The clickjacking attack has been around for quite a while. A vulnerable application allows a malicious actor to load your web page in an iframe while overlaying it with transparent fields, buttons, and links that they control. This opens the door for creative ways to take advantage of this vulnerability.

For example, have you ever attempted to watch a video only to find out that when you click the play button it just loads a pop-up ad or goes to another web page? That’s an example of a clickjacking attack. Most likely the malicious actor is making money by having you click on this hidden advertisement link. This, of course, is costing money to the company that is inadvertently being advertised in this way. Although this may not seem like a threat to your personal online safety, using this same method a malicious actor can steal your account credentials. Actual username and password fields from a website you know and trust can be overlaid with opaque fields and a hidden button. So when you enter your credentials and hit submit, you actually just end up sending them to the malicious actor.

Fortunately, the w3c and the browser manufacturers have gone to great lengths to give you the tools to protect your customers. They created Content Security Policy(CSP) that you can implement in your web applications. Simply put, CSP is a browser enforced whitelist containing a list of domains your applications is allowed to interact with. To learn more about CSP please check out our recent blog post on the Top 3 Reasons to Get Started with Content Security Policy. To protect your application from clickjacking you would add all the URIs that are allowed to frame your application using the frame-ancestors directive.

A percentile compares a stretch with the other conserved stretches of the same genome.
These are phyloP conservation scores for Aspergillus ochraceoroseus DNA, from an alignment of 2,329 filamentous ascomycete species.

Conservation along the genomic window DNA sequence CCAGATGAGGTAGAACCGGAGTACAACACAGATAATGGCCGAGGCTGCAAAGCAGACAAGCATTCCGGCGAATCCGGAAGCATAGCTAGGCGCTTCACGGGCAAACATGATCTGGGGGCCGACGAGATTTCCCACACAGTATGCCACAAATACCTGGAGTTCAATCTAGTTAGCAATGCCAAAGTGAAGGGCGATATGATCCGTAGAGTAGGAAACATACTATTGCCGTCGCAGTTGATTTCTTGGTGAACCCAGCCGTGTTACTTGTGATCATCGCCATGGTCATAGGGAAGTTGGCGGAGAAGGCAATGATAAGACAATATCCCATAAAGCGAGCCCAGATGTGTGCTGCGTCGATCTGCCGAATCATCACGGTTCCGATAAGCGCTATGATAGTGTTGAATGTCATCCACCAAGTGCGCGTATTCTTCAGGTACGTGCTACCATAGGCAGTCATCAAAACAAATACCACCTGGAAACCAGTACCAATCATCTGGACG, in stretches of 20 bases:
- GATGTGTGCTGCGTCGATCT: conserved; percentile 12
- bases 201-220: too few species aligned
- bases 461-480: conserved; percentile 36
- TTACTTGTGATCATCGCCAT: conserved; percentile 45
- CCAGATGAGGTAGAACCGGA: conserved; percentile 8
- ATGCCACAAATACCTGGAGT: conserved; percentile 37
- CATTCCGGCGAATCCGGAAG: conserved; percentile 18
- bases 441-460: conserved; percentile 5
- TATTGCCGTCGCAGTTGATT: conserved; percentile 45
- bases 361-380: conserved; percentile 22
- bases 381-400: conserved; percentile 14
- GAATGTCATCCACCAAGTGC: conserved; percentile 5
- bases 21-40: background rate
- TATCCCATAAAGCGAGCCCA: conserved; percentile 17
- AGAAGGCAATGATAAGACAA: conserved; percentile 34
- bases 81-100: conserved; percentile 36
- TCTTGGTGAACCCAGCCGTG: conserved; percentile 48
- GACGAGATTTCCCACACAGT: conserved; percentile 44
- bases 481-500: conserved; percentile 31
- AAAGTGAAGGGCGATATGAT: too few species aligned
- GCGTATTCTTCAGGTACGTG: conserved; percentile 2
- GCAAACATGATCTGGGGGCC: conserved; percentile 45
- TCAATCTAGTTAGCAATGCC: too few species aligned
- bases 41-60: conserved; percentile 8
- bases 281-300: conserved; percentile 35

Here is an example of what would be added to your HTTP response header:

Content-Security-Policy: frame-ancestors www.example.com

This would allow only www.example.com to frame your application. All other domains would fail to load in an iframe essentially preventing the possibility of a clickjacking attack. Additionally, you also have the option to only allow your own domain to frame itself or to disallow any URI from framing you all together. Together as the community of web content creators we can make the web a safer place and maintain the trust the users have placed in us to protect them. After all, our users are our guests and we should treat them accordingly.

Source(s): https://w3c.github.io/webappsec-csp/